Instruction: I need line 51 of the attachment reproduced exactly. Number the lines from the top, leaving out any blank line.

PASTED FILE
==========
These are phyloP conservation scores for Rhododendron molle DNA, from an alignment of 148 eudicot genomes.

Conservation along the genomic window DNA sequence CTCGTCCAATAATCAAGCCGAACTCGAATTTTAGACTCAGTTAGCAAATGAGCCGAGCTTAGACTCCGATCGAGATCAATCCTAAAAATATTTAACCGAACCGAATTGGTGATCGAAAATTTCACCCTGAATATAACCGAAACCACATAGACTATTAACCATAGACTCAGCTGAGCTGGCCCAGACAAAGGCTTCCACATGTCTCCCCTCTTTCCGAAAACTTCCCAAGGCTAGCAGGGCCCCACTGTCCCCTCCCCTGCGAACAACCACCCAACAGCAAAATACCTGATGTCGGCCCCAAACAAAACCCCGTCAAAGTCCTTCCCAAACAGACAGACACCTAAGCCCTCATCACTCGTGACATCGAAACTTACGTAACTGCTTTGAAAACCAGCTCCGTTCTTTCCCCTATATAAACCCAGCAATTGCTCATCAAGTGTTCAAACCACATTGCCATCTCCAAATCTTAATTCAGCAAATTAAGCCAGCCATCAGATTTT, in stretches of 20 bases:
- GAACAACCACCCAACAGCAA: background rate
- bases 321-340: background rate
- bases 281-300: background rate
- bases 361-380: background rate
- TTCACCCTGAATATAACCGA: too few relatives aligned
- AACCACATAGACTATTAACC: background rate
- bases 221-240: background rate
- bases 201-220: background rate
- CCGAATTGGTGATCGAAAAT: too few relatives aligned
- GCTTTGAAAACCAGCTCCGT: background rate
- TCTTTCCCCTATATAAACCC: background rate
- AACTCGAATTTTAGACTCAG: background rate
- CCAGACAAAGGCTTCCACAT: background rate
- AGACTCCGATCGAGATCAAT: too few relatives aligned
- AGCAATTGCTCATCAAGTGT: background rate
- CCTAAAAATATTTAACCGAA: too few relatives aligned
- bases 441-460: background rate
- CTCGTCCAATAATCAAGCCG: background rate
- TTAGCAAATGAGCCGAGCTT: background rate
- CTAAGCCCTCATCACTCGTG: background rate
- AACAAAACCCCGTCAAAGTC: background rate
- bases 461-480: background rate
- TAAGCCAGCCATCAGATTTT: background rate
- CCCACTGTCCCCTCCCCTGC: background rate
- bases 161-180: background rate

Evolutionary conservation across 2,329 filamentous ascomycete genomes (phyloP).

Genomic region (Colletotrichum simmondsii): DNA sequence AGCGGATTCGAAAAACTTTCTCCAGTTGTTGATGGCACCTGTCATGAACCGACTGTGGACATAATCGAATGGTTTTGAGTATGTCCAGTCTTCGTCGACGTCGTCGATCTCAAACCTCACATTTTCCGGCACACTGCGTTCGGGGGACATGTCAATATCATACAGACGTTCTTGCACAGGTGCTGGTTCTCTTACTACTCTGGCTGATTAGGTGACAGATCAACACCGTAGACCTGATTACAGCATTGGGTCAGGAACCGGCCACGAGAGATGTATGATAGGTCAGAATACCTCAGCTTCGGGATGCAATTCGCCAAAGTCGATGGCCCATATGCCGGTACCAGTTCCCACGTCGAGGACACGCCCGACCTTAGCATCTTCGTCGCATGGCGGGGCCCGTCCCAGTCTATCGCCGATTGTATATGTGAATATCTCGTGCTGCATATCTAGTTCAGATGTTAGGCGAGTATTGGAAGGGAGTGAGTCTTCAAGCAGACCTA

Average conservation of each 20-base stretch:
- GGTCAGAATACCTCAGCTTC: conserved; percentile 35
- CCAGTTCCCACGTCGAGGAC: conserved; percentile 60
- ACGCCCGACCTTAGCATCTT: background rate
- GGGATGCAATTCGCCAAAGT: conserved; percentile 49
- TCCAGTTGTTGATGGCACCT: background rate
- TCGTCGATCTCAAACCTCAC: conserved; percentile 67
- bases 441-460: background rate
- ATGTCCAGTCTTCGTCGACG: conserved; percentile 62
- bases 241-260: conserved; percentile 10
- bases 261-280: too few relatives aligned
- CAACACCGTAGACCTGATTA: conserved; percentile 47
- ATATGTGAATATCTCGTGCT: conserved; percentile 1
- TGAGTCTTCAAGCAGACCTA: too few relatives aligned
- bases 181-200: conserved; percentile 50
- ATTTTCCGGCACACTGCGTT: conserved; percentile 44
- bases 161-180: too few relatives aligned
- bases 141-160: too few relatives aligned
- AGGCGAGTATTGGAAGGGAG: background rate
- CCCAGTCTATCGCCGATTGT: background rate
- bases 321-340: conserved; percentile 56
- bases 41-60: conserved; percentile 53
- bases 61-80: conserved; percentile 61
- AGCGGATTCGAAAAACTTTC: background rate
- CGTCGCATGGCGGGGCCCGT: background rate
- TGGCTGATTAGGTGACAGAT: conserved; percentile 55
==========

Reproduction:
- bases 41-60: conserved; percentile 53